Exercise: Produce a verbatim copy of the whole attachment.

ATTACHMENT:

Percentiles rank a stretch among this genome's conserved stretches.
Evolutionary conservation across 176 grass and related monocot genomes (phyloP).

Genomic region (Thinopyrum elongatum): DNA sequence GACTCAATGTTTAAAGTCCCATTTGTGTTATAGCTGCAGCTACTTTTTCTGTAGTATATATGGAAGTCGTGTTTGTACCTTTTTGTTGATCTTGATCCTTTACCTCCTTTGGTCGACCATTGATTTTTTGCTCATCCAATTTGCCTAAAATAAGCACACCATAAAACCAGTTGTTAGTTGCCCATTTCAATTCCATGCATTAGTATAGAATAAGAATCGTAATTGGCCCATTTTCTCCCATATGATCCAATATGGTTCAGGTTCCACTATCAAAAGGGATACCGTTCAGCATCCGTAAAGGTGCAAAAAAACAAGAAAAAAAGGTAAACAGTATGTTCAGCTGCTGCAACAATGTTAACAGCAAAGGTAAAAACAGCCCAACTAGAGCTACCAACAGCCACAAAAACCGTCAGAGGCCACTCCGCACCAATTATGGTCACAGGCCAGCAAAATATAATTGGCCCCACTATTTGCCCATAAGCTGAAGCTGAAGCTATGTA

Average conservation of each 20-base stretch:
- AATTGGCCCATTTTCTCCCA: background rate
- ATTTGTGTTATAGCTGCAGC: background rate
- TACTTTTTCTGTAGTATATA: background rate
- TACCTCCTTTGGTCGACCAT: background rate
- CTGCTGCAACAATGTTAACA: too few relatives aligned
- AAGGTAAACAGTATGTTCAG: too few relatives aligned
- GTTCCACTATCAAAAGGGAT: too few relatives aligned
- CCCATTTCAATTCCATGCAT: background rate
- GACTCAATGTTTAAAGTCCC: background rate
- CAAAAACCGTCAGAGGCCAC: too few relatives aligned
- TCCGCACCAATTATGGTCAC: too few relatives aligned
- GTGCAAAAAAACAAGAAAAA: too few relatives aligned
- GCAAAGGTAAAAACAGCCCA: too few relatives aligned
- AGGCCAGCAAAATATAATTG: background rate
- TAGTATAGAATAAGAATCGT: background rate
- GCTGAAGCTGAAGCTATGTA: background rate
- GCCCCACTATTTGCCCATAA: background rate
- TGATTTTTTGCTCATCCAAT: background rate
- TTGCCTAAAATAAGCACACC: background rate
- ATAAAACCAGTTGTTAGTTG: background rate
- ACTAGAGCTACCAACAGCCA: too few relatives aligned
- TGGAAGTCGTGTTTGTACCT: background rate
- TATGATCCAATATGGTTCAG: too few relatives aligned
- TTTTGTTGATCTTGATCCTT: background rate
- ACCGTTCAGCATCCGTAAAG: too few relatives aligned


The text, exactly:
Percentiles rank a stretch among this genome's conserved stretches.
Evolutionary conservation across 176 grass and related monocot genomes (phyloP).

Genomic region (Thinopyrum elongatum): DNA sequence GACTCAATGTTTAAAGTCCCATTTGTGTTATAGCTGCAGCTACTTTTTCTGTAGTATATATGGAAGTCGTGTTTGTACCTTTTTGTTGATCTTGATCCTTTACCTCCTTTGGTCGACCATTGATTTTTTGCTCATCCAATTTGCCTAAAATAAGCACACCATAAAACCAGTTGTTAGTTGCCCATTTCAATTCCATGCATTAGTATAGAATAAGAATCGTAATTGGCCCATTTTCTCCCATATGATCCAATATGGTTCAGGTTCCACTATCAAAAGGGATACCGTTCAGCATCCGTAAAGGTGCAAAAAAACAAGAAAAAAAGGTAAACAGTATGTTCAGCTGCTGCAACAATGTTAACAGCAAAGGTAAAAACAGCCCAACTAGAGCTACCAACAGCCACAAAAACCGTCAGAGGCCACTCCGCACCAATTATGGTCACAGGCCAGCAAAATATAATTGGCCCCACTATTTGCCCATAAGCTGAAGCTGAAGCTATGTA

Average conservation of each 20-base stretch:
- AATTGGCCCATTTTCTCCCA: background rate
- ATTTGTGTTATAGCTGCAGC: background rate
- TACTTTTTCTGTAGTATATA: background rate
- TACCTCCTTTGGTCGACCAT: background rate
- CTGCTGCAACAATGTTAACA: too few relatives aligned
- AAGGTAAACAGTATGTTCAG: too few relatives aligned
- GTTCCACTATCAAAAGGGAT: too few relatives aligned
- CCCATTTCAATTCCATGCAT: background rate
- GACTCAATGTTTAAAGTCCC: background rate
- CAAAAACCGTCAGAGGCCAC: too few relatives aligned
- TCCGCACCAATTATGGTCAC: too few relatives aligned
- GTGCAAAAAAACAAGAAAAA: too few relatives aligned
- GCAAAGGTAAAAACAGCCCA: too few relatives aligned
- AGGCCAGCAAAATATAATTG: background rate
- TAGTATAGAATAAGAATCGT: background rate
- GCTGAAGCTGAAGCTATGTA: background rate
- GCCCCACTATTTGCCCATAA: background rate
- TGATTTTTTGCTCATCCAAT: background rate
- TTGCCTAAAATAAGCACACC: background rate
- ATAAAACCAGTTGTTAGTTG: background rate
- ACTAGAGCTACCAACAGCCA: too few relatives aligned
- TGGAAGTCGTGTTTGTACCT: background rate
- TATGATCCAATATGGTTCAG: too few relatives aligned
- TTTTGTTGATCTTGATCCTT: background rate
- ACCGTTCAGCATCCGTAAAG: too few relatives aligned